The History of Mental Symptoms: Descriptive Psychopathology Since the Nineteenth Century
David Bourget (Western Ontario)
David Chalmers (ANU, NYU)
Rafael De Clercq
Ezio Di Nucci
Jack Alan Reynolds
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Cambridge University Press (1996)
Since psychiatry remains a descriptive discipline, it is essential for its practitioners to understand how the language of psychiatry came to be formed. This important book, written by a psychiatrist-historian, traces the genesis of the descriptive categories of psychopathology and examines their interaction with the psychological and philosophical context within which they arose. The author explores particularly the language and ideas that have characterised descriptive psychopathology from the mid-nineteenth century to the present day. He presents a masterful survey of the history of the main psychiatric symptoms, from the metaphysics of classical antiquity to the operational criteria of today. Tracing the evolution of concepts such as memory, consciousness, will and personality, and of symptoms ranging from catalepsy and aboulia to anxiety and self-harm, this book provides fascinating insights into the subjective nature of mental illness, and into the ideas of British, Continental and American authorities who sought to clarify and define it.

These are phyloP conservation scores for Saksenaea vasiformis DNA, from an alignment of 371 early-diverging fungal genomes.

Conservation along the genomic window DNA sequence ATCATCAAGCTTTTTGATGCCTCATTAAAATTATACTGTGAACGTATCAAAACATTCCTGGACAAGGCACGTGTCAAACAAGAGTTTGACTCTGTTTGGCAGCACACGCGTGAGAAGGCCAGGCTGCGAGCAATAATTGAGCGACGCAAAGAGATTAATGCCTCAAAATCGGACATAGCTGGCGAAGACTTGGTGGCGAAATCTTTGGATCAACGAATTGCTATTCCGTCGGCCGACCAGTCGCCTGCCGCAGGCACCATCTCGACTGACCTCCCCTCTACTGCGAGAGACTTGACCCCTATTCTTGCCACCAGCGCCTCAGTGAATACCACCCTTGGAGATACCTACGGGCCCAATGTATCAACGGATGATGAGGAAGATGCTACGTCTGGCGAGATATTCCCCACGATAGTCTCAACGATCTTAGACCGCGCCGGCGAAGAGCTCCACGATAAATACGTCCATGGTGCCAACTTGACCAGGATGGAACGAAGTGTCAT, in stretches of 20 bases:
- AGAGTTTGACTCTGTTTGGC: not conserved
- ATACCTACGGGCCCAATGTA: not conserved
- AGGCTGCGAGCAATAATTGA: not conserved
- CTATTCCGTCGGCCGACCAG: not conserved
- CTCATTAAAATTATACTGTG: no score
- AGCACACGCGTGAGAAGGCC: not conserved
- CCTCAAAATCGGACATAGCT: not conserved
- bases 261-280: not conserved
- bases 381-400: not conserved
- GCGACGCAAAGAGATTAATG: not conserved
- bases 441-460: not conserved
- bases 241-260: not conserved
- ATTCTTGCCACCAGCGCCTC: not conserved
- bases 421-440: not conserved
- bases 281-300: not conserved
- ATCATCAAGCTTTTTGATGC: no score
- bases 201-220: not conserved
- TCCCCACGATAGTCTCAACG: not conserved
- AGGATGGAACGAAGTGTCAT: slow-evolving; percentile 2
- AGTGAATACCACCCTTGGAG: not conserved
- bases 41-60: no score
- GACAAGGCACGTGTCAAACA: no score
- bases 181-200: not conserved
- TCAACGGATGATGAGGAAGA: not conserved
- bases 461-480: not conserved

|Keywords||Psychology, Pathological Philosophy Descriptive psychology Psychology, Pathological History Mental illness History Mental illness History Mental illness Social aspects Mental Disorders nomenclature Psychopathology nomenclature Nomenclature|
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|Buy the book||$344.96 new $898.56 used Amazon page|
|Call number||RC437.5.B468 1996|
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Citations of this work BETA
Laura Hirshbein (2010). Sex and Gender in Psychiatry: A View From History. [REVIEW] Journal of Medical Humanities 31 (2):155-170.
Elisabetta Basso (2012). From the Problem of the Nature of Psychosis to the Phenomenological Reform of Psychiatry. Historical and Epistemological Remarks on Ludwig Binswanger’s Psychiatric Project. Medicine Studies 3 (4):215-232.
Ilpo Helén (2007). Multiple Depression. Journal of Medical Humanities 28 (3):149-172.
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